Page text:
Cover image for Dive! : my adventures in the deep frontier
Title:
Dive! : my adventures in the deep frontier
Author:
Earle, Sylvia A., 1935-
Personal Author:
Publication Information:
Washington, DC : National Geographic Society, 1999.
Physical Description:
64 pages : color illustrations, color map ; 29 cm
Summary:
The author relates some of her adventures studying and exploring the world's oceans, including tracking whales, living in an underwater laboratory, and helping to design a deep water submarine.
General Note:
Includes index.
Language:
English
Reading Level:
1230 Lexile.
Program Information:
Accelerated Reader AR MG 7.0 1.0 43704.

Reading Counts RC 6-8 7.1 3 Quiz: 18798 Guided reading level: W.
ISBN:
9780792271444
Format :
Book

Available:*

Library
Call Number
Material Type
Home Location
Status
Newstead Library GC65 .E184 1999 Juvenile Non-Fiction Open Shelf
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Clearfield Library GC65 .E184 1999 Juvenile Non-Fiction Open Shelf
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Audubon Library GC65 .E184 1999 Juvenile Non-Fiction Open Shelf
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On Order

Summary

Summary

Children join Earle as she ventures into the ocean's depths.

-- Outstanding Science Trade Book for Children


Author Notes

Sylvia Earle can lay claim to the titles marine botanist, environmentalist, businesswoman, writer, and deep-sea explorer. Of them all, the last is perhaps the one that most captures the imagination. She has spent more than 6,000 hours (over seven months) underwater. In 1979, she attached herself to a submarine that took her, at times as fast as 100 feet per minute, to the ocean floor 1,250 feet below. Dressed in a "Jim suit," a futuristic concoction of plastic and metal armor, she made the deepest solo dive ever made without a cable connecting her to a support vessel at the surface. This daring dive is comparable to the NASA voyage to the moon 10 years before.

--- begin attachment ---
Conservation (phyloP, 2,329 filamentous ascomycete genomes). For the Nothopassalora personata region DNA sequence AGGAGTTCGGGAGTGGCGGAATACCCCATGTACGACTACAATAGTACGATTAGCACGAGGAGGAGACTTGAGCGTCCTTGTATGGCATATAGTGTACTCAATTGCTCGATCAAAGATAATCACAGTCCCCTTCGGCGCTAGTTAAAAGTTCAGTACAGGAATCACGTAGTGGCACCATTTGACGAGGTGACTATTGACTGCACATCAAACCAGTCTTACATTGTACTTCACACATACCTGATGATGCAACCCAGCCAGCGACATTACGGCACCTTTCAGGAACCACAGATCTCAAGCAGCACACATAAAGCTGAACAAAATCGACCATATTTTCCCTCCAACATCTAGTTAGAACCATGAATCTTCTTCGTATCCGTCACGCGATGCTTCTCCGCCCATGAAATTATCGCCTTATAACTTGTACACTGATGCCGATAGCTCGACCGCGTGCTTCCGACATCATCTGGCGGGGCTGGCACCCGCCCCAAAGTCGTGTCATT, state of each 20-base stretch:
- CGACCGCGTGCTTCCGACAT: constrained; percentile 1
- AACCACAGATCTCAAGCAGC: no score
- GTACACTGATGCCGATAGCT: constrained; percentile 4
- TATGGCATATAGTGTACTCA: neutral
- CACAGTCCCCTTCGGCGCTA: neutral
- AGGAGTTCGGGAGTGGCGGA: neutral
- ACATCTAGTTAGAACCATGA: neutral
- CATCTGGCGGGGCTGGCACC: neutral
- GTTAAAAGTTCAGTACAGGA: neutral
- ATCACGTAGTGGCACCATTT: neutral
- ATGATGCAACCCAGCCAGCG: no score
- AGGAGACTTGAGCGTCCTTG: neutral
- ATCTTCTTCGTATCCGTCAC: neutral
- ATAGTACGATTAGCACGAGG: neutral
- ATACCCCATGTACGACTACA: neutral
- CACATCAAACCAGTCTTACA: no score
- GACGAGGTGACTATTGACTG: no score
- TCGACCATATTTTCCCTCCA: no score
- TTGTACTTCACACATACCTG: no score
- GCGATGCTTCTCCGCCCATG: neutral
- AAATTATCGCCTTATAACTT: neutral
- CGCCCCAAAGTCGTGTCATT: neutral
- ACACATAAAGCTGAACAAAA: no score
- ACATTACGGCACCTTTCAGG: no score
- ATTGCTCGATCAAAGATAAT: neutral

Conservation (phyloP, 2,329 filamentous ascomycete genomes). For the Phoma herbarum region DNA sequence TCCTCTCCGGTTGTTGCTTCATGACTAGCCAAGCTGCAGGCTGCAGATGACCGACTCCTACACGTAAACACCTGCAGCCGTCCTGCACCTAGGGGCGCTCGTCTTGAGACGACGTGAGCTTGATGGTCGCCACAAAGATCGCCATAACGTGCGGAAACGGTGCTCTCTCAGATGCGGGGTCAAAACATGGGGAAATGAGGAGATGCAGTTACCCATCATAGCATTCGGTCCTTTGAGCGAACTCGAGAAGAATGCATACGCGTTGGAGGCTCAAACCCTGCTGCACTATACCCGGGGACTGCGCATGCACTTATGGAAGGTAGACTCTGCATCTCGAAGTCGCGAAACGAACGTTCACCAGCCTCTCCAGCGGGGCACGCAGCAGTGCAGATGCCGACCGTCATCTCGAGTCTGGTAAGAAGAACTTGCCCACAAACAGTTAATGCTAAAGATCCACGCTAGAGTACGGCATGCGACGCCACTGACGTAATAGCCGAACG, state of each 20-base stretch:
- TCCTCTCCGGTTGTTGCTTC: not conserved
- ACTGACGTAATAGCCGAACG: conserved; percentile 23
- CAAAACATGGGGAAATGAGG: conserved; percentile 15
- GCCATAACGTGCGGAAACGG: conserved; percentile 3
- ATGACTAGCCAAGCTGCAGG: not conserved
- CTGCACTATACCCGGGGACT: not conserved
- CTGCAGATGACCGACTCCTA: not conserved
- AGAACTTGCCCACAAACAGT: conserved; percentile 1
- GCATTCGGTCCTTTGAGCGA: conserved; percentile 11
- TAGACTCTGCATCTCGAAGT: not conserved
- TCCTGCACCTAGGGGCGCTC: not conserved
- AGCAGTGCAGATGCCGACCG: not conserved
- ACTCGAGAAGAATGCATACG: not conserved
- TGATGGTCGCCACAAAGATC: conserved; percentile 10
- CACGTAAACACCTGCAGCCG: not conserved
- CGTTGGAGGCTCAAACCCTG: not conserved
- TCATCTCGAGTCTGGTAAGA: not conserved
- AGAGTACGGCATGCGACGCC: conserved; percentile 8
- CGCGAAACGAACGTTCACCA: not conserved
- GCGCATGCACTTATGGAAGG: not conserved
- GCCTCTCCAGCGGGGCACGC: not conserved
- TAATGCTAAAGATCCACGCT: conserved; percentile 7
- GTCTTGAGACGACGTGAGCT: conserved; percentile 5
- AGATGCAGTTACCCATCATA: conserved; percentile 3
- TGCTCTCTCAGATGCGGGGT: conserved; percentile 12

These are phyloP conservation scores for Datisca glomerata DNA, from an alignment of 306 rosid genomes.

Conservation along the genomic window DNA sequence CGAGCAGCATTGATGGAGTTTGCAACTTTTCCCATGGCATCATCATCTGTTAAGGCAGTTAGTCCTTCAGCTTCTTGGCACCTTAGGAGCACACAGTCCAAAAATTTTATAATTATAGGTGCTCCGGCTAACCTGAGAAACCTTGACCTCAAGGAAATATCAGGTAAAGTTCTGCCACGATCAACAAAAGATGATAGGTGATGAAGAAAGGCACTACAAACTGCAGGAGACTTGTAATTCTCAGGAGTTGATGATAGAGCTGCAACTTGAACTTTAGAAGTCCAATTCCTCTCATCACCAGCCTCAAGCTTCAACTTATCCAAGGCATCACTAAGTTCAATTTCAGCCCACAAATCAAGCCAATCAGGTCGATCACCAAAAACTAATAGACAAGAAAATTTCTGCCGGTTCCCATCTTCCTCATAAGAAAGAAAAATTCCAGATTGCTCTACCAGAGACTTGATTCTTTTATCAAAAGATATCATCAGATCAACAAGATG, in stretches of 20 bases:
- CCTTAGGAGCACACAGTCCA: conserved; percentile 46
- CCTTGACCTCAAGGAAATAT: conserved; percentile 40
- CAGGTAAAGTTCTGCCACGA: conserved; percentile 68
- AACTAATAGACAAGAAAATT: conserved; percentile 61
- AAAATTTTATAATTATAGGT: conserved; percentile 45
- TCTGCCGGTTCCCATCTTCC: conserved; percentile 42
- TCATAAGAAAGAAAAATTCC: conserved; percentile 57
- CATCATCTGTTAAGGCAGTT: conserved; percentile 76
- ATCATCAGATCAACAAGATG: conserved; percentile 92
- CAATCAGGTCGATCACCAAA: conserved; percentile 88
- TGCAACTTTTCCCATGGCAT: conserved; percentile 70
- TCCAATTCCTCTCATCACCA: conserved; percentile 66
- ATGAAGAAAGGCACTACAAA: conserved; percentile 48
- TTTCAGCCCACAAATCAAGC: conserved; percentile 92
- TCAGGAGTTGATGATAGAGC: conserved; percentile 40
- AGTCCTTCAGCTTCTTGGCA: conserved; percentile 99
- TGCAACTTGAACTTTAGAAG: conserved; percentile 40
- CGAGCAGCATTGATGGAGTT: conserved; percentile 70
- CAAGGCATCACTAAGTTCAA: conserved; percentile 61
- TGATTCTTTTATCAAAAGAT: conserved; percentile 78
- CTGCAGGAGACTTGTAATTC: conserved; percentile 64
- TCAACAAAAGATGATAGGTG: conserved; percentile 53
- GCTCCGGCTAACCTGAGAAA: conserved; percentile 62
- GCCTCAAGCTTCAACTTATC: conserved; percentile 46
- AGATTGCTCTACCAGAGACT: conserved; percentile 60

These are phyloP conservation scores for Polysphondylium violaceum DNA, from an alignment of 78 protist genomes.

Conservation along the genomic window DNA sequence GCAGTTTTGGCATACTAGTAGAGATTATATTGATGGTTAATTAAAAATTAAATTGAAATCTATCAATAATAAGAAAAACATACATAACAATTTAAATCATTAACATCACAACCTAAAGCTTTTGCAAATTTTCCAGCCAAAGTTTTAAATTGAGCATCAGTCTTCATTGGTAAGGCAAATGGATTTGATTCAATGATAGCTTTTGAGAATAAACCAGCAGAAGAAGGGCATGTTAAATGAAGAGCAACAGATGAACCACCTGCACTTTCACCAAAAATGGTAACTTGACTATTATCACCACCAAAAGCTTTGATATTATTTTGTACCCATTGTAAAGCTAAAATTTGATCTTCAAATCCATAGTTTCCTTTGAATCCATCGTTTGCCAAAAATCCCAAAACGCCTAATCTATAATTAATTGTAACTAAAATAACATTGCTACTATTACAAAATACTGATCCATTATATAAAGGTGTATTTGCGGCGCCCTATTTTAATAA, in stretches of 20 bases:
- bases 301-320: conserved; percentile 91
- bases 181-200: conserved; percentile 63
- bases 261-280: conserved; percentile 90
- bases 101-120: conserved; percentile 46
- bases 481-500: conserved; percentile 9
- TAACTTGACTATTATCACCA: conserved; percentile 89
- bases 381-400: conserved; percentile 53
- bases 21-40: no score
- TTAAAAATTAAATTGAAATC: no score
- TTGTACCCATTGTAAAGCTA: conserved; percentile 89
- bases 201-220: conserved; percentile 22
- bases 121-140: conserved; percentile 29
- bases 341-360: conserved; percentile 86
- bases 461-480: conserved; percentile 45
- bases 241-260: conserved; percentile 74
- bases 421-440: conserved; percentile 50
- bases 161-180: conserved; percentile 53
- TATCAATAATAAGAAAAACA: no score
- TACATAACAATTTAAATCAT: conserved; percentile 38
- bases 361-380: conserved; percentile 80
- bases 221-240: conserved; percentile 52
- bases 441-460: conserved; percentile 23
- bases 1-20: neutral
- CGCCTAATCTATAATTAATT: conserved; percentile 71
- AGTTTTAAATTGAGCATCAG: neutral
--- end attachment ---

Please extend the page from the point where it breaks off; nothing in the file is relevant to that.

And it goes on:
In 1984 Earle became the co-designer (with Graham Hawkes) of Deep Rover, a deep-sea submersible capable of exploring the midwaters of the ocean. Their company, Deep Ocean Technology, went on to develop a second-generation submersible, Deep Flight, that can speed through the ocean at depths of as much as 4,000 feet. Currently under development is Ocean Everest, expected to operate at a depth of up to 35,800 feet, which will take scientists to the deepest parts of the sea. Although the uses of submersibles are still largely scientific, Earle hopes that they might one day transport laypeople to the bottom of the sea. She feels that the "experience of flying through a dark ocean, of watching the lights of a luminescent creature flash all around us" might help us gain more respect for the largely unexplored ocean world.